I did an Open University e-course on smart cities last January – a really easy and enjoyable learning experience. The course was full of great examples of smart cities from Rio to Milton Keynes. Belfast City Council is pushing hard on a number of fronts. For example, in the Belfast Future Cities Catapult project we are working with the Council to maximise non-domestic rates income. There are great examples of smart cities. One that comes to mind is a system that enables people with disabilities to move around a city and be guided in using public transport. There are many good examples elsewhere and let’s see what works and implement them here. Translink has announced a single ticket infrastructure for Northern Ireland which is a good start for smart travel.

Bob McClean
We will build a smart city by putting the fundamentals in place such as a joined-up transport system. The smart city is easily articulated but it is much harder to work out how to get there. Joining up the transport infrastructure with the telecoms infrastructure would move things forward. Why do I even need a card? Could I not use my phone? We need a few more building blocks to be put in place to make the city smarter.

Jackie Henry
I think we should pick our projects and then recognise the ones that we can really execute. There are some amazing examples elsewhere but we need to focus on what we can practically do. We also need leadership and to take a joined-up approach – maybe transport is a good example where we could move from smart ticketing to smart mobility.

Donal Durkan
We already have some of the ingredients to build a smart city. In Belfast City Council we have a smart cities team and Belfast has recently been listed as one of the Rockefeller 100 Resilient Cities. We are working with Digital Catapult on ‘The City as a Lab’ programme to look at how we capture and use information and data around the city. There are a lot of individual elements that now need to be linked together.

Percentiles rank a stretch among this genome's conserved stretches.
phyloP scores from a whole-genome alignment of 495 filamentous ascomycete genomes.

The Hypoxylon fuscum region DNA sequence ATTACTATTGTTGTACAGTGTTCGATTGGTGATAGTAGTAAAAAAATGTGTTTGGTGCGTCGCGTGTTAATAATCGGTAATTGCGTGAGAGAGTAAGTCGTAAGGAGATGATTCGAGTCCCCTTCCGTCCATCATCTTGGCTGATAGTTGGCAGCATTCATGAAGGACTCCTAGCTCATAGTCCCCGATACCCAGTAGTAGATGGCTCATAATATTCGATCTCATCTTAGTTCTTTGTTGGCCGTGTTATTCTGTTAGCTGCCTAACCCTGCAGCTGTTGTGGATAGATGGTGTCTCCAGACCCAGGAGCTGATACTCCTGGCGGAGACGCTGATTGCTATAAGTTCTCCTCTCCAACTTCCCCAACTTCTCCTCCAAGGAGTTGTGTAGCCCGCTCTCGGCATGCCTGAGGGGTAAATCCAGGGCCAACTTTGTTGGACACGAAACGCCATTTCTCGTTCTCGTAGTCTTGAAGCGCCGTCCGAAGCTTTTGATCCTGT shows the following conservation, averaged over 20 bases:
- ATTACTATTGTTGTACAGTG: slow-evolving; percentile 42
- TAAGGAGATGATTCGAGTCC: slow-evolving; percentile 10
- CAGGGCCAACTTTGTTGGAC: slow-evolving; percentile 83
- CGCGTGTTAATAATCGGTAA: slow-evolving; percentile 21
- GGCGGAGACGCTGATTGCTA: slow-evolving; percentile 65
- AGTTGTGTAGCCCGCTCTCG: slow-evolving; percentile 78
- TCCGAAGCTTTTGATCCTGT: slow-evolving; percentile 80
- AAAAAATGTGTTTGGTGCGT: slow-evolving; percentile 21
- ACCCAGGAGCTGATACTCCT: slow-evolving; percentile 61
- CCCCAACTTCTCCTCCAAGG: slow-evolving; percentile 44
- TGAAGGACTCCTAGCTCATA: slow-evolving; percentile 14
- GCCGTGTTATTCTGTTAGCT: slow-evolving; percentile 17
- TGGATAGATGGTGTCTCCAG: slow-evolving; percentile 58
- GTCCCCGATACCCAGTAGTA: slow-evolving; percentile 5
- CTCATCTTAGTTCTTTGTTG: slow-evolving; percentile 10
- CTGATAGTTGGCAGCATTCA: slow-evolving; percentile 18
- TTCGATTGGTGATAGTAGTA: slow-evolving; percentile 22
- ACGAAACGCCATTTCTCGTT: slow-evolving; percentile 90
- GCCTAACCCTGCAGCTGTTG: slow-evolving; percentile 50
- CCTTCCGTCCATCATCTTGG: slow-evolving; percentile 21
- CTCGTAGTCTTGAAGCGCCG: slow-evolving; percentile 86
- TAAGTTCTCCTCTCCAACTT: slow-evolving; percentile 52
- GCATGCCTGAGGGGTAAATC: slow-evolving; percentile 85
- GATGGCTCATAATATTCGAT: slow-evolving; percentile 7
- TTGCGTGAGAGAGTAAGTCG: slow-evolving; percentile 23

Paul Murnaghan
In order to have a smart city you need to have the right infrastructure in place, including Wi-Fi and BT is pivotal in the provision of that. To be truly smart Wi-Fi has to be pervasive across the whole city region and telecoms infrastructure is a key enabler of that. I would also say we need to make collaboration between the public and private sectors the norm. With the right support from the likes of ourselves in BT, organisations can be confident about embracing technology to effect real and positive change for their staff and importantly for their service users.

Bob McClean
One of the key aspects of a smart city is that people don’t have to actually come into it. That requires an infrastructure to let them work virtually in the city.

Donal Durkan
That is an important feature of becoming a smart city, particularly for Belfast with 58 per cent of the people working in the Belfast City Council area do no live within that area.

Trevor Steenson
Another key aspect is having access to public sector information. You can’t have a smart city without information and opening up government data will drive the innovation required for a smart city. We have now developed an open data strategy and we are starting to see organisations release their data and that will drive a lot of innovation.

Choose one area that senior managers and policy makers should focus on to make the digital economy happen.

Bob McClean
Co-ordination. We have the building blocks but the co-ordination of these lacks a clear vision and platform.

Colum Boyle
There are so many priorities identified in today’s discussion; we should focus on a few priority areas and then back those with real investment.

Jackie Henry
Play to our strengths. Pick the areas and focus on them. For example, we need to identify three more CSITs and then go for it!

Donal Durkan
It’s co-ordination and investment. Education is also critical but if I had to put my money on one area it would be cybersecurity, which is going to be pervasive in every sector.

Paul Murnaghan